Rare Disease Day: Poland Syndrome

I have a photo of me aged about 16. A black and white portrait; head and my naked chest. There is no smile, no pout, instead a penetrating stare directly back at the viewer. Look closely and the photo reveals my lop sided breast, a result of Poland Syndrome.

Puberty hit me at 10/ 11, quickly revealing differences in the way I was growing to the other girls. For me my Poland’s meant only one breast, the easier end of this rare congenital disease. For others the condition is evident from birth, with missing or undeveloped chest muscles, or/and the shoulder, arm and hand might be involved.

Like many other people with Poland Syndrome I had no idea of what it was, or why I had it. In puberty I even wondered if it was my own fault- my nipples had itched as they developed, I worried did I itch them to much? (The nipple on the flat side looked broken up)

Comfort, the Breast Quilt. Work in progress, various artists

My mum knew about my lopsided breasts, and was supportive, it was just the way I was. Primary School was a different thing, I was teased, songs were made up about me, I was made to feel other, different, a freak.

My mum managed to find me a cone shaped foam insert for my bra, I went to a secondary school where nobody knew me, and somehow I managed to disguise myself and my breast. The teasing was for different things now!

Aged 15, I was in a relationship with my first proper boyfriend. Like every boyfriend since I don’t remember him flinching or reacting oddly when he saw me naked. Boyfriends/partners have shown curiosity, but have never been rude. Sadly I know of some women with the condition today who are worrying about how their partners are going to react when they see them naked.

Work in progress. Comfort, the Breast Quilt. Lois Blackburn 2023

It’s difficult to pin down how the condition has affected me as I’ve grown up. As a late teen and in my early 20s, I consciously revealed my whole body on a nudist beach in Cornwall, a bit of a F*** you rebellion. But it was a complex relationship with my body, like so many people I’ve never had a good confident sense of body image.

In my late teens, a doctor explained that I could have a breast augmentation operation for the affected breast to even them out. It wasn’t until my mid 20s until I decided to find out more. 30 years later, just before Christmas I had my 5th breast operation. Somehow I didn’t take on board when I had my first operation that the implants wouldn’t last for ever- I guess when your in your 20s, ten to fifteen years seems a long time away. My first 3 implants were silicon and saline based, when they end their lifespan the first thing I knew about it was a ruptured implant, shown up on a breast scan. The silicon escapes from the chest, and moves around the body, and can be quite uncomfortable, some people are worried and campaigning about the potential health issues of silicon implants and are having them removed.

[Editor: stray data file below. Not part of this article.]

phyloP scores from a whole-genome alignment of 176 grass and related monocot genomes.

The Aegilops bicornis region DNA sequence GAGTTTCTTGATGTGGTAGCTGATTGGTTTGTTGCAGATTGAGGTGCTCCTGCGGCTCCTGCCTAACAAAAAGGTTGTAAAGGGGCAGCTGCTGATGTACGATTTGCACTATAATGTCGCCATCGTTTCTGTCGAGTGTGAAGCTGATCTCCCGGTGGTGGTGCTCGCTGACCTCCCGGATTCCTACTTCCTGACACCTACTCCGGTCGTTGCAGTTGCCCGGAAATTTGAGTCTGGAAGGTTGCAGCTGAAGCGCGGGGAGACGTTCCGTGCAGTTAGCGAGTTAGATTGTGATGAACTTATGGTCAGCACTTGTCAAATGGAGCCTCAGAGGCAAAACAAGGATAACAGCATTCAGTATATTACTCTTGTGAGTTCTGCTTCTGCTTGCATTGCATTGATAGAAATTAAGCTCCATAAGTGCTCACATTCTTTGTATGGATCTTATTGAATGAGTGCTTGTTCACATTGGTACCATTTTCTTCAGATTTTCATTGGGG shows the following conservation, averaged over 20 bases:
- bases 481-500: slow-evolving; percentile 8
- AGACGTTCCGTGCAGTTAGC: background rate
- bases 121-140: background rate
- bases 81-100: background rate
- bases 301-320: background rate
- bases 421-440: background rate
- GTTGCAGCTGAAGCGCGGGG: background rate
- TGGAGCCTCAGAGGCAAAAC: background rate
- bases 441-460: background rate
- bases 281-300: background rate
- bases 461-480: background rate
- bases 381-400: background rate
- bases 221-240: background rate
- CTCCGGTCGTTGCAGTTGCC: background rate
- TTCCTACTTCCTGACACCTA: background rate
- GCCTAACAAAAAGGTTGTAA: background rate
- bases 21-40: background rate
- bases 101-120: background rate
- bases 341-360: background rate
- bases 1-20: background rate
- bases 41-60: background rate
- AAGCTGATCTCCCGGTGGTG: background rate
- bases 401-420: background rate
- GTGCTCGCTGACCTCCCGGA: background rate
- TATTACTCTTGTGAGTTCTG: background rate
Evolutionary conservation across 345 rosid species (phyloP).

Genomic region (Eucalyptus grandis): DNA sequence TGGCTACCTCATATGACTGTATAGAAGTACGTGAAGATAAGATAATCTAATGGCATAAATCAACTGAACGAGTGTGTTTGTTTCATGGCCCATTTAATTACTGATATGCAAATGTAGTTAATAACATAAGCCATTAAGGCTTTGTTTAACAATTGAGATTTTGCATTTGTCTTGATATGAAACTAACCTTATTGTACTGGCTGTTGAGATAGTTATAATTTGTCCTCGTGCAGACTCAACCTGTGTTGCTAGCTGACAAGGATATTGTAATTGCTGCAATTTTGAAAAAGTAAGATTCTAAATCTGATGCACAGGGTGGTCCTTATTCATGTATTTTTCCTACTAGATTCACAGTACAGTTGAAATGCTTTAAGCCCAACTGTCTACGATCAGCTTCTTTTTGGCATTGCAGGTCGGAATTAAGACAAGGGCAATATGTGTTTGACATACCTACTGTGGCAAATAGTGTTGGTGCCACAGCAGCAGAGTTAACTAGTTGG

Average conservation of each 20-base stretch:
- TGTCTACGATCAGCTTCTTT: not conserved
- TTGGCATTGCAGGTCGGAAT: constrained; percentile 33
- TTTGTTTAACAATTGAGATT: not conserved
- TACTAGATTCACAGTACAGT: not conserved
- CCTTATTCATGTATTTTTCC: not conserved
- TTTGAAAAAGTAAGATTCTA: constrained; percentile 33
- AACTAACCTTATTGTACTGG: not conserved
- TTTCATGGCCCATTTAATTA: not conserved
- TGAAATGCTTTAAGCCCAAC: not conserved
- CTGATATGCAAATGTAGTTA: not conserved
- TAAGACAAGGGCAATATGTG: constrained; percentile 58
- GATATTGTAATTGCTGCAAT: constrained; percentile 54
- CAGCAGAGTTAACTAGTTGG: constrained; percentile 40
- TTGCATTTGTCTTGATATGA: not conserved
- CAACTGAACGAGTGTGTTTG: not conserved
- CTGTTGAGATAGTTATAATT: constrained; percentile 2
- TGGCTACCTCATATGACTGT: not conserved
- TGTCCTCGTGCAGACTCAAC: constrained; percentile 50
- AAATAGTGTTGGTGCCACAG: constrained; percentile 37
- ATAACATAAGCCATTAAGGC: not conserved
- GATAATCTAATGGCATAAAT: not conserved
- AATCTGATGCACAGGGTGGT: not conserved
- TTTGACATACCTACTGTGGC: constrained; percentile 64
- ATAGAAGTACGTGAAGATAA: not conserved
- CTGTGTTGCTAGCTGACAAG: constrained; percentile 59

Recovery after 4th operation, removal of capsular implant, replacement implant, and breast lift on other side.

Two of my implant operations have resulted in capsular contracture, when a tissues capsule forms that is hard and dense, it’s painful and distorts the shape. Just before Christmas I had my first fat transfer breast augmentation, I will have a follow up operation later this year. It’s the first natural looking and feeling breast I’ve had on that side.

I’ve managed to breast feed both my children on the unaffected breast, in fact one of the surgeons explained that I was born with twice the normal milk ducts in that breast, strangely and wonderfully preparing my body for breast feeding.

‘Milk ducts’ work in progress for Comfort the Breast Quilt. Lois Blackburn

In all of the years of operations I only remember once a surgeon mentioning that I might have slight Poland Syndrome, and that was a passing comment. Thanks to the Poland Syndrome charity PIP, awareness and support for people with this rare condition is slowly improving. Through the organisation I can now say with confidence that I have Poland Syndrome, and even meet for the first time other people with the condition.

My own story inspired my current art project, ‘Comfort’, that investigates our relationships with our breasts. In every workshop I do, I share my story of Poland Syndrome, each time I do, I feel less embarrassed sharing something I’ve hidden for so many years. Around 100 women and teens will create embroideries for the Comfort quilt, and the quilt will be exhibited in a tour later this year. Each participant and audience member will go away also knowing about the condition. In turn, they can spread the word of the condition, share a bit of comfort to a friend or family member who couldn’t put a name to why their breast hadn’t developed… and feel a little less alone.

Work in progress, ‘Comfort, the Breast quilt.’ Various artists.

The Ladies, knockers & Jugs

I don’t usually come to arts and crafts groups- but I thoroughly enjoyed this one. I normally feel I can’t do anything, I haven’t the confidence… I think it was you Lois, you’re proper down to earth- I’ll definitely be coming back.